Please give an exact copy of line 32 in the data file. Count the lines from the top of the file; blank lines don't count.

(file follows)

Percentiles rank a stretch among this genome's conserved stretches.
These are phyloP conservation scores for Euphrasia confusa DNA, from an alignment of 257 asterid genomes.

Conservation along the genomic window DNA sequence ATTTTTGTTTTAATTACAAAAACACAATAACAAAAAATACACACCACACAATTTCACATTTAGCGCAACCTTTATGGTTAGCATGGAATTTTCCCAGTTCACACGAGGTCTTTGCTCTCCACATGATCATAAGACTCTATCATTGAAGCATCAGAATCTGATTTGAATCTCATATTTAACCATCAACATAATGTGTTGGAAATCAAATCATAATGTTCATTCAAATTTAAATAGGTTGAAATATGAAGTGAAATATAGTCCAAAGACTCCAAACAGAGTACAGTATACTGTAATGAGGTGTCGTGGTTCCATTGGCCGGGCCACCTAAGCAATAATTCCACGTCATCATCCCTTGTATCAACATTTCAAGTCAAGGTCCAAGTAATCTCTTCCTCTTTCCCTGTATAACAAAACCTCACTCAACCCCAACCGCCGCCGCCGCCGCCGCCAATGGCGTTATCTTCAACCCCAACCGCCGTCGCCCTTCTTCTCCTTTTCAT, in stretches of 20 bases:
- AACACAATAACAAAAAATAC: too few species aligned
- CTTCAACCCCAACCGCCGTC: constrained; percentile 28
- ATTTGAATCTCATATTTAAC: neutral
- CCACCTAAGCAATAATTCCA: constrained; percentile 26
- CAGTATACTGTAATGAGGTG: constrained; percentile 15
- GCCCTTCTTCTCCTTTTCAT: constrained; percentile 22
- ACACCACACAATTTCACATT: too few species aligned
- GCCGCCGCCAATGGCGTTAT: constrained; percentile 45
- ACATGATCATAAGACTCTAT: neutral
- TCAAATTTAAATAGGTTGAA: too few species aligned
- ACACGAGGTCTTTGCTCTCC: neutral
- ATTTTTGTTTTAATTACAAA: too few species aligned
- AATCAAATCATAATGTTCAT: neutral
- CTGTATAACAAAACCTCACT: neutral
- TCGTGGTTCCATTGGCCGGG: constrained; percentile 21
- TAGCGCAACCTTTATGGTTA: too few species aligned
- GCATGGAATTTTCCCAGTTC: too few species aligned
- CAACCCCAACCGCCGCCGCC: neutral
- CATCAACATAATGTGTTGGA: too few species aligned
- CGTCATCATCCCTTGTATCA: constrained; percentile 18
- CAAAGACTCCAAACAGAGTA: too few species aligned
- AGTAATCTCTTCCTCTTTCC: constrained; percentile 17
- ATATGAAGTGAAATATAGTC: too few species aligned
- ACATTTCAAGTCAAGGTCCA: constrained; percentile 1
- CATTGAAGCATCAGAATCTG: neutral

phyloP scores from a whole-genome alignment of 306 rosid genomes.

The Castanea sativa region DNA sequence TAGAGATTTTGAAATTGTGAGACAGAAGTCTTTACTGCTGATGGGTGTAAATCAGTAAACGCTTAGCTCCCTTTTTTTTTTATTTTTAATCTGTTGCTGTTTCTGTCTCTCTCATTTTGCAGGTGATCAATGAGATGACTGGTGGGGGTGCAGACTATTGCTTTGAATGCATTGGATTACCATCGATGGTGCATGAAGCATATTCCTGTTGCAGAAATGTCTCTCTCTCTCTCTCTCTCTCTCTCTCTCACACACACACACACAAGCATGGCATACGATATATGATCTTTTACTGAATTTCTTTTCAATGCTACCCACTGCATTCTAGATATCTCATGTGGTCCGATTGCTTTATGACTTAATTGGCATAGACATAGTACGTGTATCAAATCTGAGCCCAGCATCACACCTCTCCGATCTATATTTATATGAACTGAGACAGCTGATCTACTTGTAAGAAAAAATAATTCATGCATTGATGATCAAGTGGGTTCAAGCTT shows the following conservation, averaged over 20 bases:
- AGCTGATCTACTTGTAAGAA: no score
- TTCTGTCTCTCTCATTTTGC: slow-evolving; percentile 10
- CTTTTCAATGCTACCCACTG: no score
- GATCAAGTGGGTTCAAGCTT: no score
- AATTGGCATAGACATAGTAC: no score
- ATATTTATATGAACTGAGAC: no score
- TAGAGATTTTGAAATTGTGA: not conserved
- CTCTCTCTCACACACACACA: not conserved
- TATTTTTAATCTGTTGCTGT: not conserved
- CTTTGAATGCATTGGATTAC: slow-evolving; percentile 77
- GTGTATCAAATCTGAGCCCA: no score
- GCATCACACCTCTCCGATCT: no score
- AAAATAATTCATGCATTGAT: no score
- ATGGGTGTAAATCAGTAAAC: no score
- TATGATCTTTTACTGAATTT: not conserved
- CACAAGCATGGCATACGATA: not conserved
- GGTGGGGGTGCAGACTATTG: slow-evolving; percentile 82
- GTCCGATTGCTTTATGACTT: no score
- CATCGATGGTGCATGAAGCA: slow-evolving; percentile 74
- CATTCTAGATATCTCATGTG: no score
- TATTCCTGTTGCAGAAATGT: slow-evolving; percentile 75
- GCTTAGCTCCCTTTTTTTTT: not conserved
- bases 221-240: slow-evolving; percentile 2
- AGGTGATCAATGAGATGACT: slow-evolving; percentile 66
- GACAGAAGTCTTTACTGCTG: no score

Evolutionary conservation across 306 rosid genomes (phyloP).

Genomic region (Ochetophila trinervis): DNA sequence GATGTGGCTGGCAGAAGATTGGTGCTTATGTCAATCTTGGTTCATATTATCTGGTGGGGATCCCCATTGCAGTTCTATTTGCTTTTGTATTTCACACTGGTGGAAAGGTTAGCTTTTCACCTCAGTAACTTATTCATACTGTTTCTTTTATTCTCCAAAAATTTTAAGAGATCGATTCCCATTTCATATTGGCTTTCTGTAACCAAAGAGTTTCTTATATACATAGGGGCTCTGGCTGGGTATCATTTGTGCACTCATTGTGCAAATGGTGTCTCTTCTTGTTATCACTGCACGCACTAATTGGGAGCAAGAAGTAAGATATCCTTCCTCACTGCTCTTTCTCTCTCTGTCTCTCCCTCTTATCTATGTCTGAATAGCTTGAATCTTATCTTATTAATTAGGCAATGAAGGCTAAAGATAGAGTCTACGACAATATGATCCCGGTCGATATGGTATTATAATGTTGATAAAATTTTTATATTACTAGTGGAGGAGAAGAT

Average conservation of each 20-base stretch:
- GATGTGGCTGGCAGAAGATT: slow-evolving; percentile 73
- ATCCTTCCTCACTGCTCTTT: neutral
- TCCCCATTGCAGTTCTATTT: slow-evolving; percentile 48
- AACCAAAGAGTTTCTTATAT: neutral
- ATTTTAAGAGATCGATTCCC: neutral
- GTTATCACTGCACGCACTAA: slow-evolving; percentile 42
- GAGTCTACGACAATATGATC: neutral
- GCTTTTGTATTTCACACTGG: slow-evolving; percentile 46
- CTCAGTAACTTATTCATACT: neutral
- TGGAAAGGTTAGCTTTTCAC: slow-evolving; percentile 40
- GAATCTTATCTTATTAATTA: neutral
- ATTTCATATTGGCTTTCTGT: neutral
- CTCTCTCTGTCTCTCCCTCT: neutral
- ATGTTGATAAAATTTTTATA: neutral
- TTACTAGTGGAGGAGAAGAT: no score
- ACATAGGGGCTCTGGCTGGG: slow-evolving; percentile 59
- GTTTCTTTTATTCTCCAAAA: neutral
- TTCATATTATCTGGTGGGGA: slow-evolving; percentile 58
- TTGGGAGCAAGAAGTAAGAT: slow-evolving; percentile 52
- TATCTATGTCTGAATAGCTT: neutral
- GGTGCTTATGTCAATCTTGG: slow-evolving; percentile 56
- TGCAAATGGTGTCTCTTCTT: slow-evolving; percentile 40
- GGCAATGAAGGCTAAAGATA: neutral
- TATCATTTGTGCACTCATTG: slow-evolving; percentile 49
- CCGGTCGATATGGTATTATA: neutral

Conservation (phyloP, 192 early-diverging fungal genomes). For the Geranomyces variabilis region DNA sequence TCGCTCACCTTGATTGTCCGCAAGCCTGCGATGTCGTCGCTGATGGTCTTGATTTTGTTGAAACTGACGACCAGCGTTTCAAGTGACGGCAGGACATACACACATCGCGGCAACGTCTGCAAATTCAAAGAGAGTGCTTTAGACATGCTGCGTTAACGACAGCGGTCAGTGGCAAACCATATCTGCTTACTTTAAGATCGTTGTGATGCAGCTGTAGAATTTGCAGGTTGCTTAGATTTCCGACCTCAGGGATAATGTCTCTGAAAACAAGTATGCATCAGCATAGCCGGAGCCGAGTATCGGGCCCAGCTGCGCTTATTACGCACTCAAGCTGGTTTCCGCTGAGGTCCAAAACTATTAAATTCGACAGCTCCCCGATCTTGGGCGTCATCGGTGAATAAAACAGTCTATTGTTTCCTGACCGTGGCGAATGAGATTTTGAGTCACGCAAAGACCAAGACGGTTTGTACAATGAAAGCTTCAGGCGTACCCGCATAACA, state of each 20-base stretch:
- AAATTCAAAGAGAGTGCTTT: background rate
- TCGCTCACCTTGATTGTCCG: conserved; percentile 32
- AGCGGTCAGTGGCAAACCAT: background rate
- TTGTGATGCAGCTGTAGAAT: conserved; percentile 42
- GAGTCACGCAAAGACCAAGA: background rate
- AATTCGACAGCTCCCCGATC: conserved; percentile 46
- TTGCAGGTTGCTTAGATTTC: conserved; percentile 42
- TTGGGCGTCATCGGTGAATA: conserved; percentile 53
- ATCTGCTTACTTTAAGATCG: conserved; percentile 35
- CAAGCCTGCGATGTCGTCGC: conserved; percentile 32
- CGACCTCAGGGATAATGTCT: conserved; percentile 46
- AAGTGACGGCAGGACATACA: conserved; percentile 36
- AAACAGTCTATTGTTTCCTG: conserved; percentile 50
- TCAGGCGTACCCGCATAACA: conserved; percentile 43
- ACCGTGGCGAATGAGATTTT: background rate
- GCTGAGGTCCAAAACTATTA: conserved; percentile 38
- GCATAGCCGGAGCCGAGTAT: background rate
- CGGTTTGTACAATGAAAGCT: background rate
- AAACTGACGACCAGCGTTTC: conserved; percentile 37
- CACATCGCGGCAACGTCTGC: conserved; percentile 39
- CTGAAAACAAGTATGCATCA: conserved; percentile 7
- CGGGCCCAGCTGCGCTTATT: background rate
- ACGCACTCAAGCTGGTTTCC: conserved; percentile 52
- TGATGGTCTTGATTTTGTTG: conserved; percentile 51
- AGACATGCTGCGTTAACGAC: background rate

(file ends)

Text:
- TTCTGTCTCTCTCATTTTGC: slow-evolving; percentile 10